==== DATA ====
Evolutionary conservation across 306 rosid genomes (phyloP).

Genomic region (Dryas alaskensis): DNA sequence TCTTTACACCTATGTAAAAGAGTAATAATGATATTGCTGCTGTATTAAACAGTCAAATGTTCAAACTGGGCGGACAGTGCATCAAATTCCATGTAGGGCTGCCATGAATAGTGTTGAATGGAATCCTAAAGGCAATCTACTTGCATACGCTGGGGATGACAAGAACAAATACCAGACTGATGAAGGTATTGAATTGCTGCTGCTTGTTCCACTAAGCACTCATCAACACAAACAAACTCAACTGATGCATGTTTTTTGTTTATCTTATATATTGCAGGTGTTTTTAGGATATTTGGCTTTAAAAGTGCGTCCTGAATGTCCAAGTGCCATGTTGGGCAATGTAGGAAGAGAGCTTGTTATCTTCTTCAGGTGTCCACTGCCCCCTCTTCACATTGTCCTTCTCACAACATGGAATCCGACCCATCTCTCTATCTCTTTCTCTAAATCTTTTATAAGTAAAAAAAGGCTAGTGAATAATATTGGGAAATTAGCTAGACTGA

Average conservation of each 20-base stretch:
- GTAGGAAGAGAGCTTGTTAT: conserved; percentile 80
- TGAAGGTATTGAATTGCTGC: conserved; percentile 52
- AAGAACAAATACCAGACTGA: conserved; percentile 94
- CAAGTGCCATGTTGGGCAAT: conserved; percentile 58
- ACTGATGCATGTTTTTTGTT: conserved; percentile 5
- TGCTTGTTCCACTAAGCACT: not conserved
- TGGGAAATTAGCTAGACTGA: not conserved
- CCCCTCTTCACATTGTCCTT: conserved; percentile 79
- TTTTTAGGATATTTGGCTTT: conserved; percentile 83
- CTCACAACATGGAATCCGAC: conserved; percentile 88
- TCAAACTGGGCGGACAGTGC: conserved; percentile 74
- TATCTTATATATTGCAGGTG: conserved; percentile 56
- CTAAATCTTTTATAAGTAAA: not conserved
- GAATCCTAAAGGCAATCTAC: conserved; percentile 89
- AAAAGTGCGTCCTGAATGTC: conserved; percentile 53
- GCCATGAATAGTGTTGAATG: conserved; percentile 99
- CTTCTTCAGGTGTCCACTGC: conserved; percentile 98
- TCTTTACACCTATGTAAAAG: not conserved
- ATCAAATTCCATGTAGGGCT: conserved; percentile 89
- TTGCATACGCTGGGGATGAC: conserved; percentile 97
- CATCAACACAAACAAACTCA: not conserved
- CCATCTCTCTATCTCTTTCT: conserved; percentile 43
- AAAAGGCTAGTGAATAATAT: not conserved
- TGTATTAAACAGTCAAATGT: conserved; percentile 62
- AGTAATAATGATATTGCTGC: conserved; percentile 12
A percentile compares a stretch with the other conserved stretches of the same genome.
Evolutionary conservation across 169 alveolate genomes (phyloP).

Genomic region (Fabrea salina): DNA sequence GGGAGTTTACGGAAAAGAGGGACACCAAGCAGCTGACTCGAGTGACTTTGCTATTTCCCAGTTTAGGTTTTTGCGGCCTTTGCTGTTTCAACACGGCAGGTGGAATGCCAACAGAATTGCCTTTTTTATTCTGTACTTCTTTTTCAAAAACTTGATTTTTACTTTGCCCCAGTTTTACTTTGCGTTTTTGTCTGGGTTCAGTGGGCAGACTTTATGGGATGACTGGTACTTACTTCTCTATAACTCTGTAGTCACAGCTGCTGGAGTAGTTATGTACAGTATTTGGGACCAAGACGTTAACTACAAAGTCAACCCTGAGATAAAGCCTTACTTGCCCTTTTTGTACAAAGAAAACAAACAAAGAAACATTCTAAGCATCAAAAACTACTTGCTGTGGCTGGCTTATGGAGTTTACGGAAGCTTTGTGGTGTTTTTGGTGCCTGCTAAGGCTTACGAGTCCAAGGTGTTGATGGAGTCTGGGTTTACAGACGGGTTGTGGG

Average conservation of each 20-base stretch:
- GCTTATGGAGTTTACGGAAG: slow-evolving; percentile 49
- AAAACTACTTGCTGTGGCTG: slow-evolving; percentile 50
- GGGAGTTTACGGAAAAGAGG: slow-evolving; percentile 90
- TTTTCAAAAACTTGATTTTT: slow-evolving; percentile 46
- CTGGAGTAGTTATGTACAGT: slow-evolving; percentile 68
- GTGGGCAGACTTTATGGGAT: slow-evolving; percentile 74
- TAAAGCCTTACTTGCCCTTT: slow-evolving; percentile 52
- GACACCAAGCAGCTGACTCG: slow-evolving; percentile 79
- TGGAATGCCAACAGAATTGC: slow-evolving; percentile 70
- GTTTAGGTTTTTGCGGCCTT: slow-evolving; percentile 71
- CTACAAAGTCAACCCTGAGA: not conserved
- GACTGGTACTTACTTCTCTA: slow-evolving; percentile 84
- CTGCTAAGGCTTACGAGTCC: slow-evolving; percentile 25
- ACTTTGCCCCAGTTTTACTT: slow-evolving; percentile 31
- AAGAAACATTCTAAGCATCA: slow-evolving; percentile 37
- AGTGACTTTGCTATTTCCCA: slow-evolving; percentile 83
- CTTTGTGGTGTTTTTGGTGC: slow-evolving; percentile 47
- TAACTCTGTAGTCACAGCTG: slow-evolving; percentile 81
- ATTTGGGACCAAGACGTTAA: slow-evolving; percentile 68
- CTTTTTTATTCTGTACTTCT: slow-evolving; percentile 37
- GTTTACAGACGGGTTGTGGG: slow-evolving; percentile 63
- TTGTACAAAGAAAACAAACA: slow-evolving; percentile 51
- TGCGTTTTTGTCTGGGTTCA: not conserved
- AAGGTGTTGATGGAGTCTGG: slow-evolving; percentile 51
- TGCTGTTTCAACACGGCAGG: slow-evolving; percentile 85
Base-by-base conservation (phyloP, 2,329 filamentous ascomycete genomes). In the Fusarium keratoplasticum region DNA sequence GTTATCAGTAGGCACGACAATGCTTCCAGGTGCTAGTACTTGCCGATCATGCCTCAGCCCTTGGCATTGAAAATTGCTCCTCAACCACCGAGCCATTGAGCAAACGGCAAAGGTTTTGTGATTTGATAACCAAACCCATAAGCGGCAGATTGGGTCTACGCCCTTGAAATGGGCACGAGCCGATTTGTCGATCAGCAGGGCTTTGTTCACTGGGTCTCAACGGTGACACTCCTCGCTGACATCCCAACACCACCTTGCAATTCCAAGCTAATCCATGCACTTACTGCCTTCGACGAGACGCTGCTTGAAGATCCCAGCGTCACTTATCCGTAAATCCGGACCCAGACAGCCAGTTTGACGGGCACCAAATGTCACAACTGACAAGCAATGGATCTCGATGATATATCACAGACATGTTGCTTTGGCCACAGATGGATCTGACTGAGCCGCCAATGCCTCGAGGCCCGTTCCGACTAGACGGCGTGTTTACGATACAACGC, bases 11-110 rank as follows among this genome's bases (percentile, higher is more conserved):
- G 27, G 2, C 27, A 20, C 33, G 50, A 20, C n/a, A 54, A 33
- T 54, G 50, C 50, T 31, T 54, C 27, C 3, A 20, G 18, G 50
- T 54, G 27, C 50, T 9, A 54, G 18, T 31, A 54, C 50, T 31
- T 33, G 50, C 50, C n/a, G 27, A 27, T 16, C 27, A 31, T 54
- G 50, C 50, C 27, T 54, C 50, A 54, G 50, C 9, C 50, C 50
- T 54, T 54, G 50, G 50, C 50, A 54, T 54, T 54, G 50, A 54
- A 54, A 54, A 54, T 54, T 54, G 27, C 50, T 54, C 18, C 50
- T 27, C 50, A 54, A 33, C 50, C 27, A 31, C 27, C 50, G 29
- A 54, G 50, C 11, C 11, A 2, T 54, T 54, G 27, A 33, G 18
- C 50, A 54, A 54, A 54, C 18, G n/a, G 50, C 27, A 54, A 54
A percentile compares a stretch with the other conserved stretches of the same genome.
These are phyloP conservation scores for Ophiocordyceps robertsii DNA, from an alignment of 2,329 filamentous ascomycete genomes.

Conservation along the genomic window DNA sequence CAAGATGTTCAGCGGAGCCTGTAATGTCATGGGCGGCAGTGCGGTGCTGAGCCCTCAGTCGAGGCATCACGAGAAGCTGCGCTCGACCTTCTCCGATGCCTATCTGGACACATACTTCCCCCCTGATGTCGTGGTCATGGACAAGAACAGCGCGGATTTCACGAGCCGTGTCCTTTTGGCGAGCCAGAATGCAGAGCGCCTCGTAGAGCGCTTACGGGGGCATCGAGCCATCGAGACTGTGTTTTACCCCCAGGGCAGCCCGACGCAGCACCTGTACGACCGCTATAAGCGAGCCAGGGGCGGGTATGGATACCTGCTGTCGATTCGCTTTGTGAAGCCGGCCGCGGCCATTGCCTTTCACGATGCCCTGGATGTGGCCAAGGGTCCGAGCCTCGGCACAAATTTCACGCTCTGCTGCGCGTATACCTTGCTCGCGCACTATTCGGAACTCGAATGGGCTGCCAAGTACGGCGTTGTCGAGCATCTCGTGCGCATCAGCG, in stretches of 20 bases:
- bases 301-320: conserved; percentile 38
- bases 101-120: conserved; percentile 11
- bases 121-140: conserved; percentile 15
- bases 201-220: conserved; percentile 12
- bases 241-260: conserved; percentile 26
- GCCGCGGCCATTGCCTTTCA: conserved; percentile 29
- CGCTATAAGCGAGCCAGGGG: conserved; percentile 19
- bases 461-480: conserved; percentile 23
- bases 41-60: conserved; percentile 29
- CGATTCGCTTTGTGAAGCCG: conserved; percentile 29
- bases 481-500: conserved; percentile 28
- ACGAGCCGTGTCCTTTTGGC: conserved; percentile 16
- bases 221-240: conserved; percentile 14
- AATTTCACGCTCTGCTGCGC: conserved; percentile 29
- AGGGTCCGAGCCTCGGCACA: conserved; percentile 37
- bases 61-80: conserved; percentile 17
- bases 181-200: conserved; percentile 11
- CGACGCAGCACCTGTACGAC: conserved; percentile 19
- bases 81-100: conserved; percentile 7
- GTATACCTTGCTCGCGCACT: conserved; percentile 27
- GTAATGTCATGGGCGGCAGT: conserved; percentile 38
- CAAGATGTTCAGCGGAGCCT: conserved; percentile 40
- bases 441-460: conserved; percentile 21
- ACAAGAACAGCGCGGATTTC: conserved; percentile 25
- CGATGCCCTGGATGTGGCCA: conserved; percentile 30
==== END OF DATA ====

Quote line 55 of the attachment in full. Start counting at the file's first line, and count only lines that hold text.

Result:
- TGCGTTTTTGTCTGGGTTCA: not conserved